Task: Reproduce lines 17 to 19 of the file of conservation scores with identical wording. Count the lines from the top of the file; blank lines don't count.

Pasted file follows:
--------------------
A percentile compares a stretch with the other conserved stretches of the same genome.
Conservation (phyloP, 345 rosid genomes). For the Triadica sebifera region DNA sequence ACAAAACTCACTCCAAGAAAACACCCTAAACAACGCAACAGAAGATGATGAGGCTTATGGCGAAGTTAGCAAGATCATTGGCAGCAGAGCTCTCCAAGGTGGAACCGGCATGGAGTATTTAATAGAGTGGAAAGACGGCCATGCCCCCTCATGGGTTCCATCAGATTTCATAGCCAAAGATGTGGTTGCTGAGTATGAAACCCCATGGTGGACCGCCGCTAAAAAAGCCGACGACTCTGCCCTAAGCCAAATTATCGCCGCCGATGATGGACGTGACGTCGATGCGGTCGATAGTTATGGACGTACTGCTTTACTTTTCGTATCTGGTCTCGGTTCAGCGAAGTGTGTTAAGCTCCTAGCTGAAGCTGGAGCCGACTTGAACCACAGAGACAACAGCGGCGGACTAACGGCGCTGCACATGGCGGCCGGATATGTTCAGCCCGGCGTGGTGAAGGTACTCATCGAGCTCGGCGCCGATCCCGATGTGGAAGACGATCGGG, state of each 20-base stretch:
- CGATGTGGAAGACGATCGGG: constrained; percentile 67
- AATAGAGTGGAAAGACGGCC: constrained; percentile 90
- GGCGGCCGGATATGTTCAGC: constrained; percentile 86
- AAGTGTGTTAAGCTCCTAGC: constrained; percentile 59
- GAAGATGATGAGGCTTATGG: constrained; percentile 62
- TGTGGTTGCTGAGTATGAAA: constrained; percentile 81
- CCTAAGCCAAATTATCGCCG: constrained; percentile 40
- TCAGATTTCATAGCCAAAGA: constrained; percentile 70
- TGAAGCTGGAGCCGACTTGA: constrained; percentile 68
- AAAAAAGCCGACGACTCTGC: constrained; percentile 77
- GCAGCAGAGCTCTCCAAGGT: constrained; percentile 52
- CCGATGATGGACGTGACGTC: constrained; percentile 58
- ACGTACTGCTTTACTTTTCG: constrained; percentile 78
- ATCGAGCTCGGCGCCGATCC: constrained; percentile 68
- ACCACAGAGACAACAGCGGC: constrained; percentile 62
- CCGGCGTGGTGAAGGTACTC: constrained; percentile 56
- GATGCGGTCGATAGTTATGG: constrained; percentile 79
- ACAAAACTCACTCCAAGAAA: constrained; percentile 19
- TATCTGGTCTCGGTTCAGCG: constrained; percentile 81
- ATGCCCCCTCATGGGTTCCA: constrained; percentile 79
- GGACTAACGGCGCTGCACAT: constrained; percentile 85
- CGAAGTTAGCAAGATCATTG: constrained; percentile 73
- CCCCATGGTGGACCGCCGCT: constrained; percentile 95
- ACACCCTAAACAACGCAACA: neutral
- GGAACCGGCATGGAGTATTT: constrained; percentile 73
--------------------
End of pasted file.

- ACCACAGAGACAACAGCGGC: constrained; percentile 62
- CCGGCGTGGTGAAGGTACTC: constrained; percentile 56
- GATGCGGTCGATAGTTATGG: constrained; percentile 79